• 15 points: At the highest level, front-line employees contribute energy and positivity into the organization and are essentially self-managing. At a slightly lower level, the Company holds all employees to solid standards of behavior and implements effective experiences and training designed to help all employees find more success at work and in life. (A: All Staff)

The Multiplier: A Culture Driver (CD)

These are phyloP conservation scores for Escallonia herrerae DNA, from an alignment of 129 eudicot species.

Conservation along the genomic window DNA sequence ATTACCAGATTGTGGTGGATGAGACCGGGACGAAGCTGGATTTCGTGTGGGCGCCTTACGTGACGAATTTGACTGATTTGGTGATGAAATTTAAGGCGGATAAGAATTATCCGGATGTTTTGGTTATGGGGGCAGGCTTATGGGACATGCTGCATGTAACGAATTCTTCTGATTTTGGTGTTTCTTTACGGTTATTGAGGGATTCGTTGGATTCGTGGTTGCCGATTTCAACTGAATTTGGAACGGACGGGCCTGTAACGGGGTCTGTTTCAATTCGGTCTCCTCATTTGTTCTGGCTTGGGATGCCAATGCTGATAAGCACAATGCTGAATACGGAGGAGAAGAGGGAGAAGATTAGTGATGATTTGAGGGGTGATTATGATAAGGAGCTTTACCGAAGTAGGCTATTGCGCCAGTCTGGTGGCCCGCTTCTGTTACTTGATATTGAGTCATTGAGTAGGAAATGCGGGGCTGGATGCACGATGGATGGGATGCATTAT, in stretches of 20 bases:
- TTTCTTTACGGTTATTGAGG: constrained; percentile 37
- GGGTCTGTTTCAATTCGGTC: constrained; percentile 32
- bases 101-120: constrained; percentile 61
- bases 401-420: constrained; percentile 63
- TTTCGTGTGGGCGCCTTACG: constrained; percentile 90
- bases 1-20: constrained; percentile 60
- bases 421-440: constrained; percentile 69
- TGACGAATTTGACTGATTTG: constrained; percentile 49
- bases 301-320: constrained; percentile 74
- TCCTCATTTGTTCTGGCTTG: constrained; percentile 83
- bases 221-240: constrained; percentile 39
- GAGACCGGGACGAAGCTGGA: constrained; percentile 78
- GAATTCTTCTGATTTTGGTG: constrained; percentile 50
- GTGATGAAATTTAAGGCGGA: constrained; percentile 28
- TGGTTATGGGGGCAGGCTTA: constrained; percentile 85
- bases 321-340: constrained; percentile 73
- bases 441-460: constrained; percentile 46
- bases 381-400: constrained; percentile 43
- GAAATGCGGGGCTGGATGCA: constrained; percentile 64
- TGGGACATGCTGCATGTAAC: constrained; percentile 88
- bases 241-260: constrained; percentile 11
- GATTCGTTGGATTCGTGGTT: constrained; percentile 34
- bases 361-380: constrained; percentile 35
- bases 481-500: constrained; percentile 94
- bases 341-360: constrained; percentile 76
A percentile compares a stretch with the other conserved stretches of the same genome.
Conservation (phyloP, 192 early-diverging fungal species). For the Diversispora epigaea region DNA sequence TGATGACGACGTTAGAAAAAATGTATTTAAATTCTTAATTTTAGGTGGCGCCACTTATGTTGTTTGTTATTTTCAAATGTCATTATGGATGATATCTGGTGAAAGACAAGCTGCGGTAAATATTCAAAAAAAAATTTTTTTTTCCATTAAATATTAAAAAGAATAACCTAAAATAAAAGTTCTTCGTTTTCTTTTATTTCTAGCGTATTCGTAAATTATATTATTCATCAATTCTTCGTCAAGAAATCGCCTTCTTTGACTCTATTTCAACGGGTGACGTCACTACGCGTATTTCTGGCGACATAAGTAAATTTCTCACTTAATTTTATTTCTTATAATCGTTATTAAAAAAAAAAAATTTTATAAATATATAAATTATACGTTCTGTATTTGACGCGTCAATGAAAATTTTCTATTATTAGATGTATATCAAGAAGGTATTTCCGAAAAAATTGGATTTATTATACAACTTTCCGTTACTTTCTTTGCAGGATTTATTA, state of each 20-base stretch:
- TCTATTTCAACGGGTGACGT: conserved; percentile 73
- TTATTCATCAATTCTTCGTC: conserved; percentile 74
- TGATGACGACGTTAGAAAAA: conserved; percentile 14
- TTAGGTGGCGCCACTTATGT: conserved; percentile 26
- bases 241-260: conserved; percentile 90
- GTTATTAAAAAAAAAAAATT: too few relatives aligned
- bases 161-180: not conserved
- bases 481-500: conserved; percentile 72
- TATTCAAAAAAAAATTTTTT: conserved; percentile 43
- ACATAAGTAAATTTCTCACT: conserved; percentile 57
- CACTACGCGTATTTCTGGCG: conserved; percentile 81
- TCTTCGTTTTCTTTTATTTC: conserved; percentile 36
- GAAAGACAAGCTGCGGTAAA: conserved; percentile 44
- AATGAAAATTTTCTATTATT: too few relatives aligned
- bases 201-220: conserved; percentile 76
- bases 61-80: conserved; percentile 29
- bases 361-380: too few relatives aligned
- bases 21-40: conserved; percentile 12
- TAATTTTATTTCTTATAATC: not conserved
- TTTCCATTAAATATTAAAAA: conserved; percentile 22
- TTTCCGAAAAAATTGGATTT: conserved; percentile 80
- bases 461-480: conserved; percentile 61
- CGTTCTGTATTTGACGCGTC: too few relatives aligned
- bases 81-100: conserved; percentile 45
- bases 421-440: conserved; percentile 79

A company can have great plans, but if not explained well and implemented effectively, their impact will be muted. A company can have leadership principles and cultural expectations beautifully written, but if not brought to life every day with the executive team down through every employee, the impact will be limited. To monitor cultural health and to effectively lead initiatives designed to enhance cultural health requires expertise and accountability. The best way to ensure that expertise and accountability is to identify one internal leader (a Culture Driver™) and see that they (a) possess the knowledge to build and protect culture, (b) have access to the right assessment and training tools, (c) know where to turn for support when needed, and (d) have the power that is necessary to be effective in the role of a Culture Driver. The following scale can be used to assign the Culture Driver value for the Culture Health Impact Score: 1.0: No single person assigned to monitor culture and drive initiatives 1.5 – 2.5: A person is assigned to monitor and drive culture initiatives, but lacks knowledge, tools, expert support, and/or power. 3.0: A competent Culture Driver monitors culture and orchestrates initiatives across all levels of the organization and has the necessary knowledge, tools, support, and power to do so. Bonus Points (BP): 5 points: The Company uses a good survey to get an accurate assessment of the current workplace culture. 5 points: When needed, the Company provides individualized coaching support to leaders and supervisors.